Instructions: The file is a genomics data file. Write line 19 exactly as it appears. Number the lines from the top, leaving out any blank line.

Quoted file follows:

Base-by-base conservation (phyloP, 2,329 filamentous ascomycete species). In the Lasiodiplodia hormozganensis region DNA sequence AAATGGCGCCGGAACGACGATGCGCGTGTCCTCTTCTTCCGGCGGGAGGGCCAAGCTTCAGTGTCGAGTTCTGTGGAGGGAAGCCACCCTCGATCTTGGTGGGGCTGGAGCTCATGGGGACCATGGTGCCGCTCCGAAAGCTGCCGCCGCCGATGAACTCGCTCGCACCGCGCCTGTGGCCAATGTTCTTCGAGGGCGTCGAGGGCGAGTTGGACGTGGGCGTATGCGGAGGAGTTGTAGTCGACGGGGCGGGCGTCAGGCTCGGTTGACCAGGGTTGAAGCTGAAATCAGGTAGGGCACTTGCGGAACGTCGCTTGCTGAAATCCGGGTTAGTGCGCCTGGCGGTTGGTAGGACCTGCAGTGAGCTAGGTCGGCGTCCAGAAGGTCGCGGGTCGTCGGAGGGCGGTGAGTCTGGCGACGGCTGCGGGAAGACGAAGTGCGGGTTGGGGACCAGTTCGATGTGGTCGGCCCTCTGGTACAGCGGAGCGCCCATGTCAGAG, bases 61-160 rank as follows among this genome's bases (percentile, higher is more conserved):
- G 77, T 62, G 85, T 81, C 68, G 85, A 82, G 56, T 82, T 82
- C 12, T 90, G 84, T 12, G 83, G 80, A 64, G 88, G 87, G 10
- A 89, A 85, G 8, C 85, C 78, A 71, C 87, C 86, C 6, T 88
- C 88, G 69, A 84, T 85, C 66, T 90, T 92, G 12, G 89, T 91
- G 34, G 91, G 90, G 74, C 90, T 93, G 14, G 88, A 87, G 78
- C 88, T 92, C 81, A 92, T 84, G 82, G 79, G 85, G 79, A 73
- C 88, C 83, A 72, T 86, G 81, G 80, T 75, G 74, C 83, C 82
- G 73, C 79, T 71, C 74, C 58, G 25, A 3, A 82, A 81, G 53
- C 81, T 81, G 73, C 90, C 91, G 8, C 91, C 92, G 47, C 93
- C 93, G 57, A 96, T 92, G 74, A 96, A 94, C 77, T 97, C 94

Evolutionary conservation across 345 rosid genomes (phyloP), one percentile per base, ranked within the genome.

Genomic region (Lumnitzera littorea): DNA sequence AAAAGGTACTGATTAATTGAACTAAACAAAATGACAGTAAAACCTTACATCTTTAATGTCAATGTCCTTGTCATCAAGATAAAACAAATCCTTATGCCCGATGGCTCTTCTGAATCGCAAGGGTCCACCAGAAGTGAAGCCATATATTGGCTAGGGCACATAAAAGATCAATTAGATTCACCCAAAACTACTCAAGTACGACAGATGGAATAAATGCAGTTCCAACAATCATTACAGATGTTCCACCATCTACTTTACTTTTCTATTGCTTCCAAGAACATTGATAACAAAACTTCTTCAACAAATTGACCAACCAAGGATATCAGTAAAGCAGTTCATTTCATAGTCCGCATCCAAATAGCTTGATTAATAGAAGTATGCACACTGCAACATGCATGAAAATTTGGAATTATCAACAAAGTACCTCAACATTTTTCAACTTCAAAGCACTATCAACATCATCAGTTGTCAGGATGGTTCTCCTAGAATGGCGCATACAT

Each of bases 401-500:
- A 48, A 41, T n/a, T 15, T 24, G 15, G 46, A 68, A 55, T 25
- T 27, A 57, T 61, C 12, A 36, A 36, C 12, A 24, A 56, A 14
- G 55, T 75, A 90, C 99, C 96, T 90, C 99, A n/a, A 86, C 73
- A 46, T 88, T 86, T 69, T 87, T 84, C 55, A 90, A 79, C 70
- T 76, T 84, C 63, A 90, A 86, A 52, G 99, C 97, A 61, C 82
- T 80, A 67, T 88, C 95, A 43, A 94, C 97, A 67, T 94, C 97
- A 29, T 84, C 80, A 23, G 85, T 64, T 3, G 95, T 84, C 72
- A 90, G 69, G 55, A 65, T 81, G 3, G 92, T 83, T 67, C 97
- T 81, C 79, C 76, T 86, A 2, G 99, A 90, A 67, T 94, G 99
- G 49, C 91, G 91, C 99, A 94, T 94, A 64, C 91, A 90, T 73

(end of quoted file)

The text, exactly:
- T 76, T 84, C 63, A 90, A 86, A 52, G 99, C 97, A 61, C 82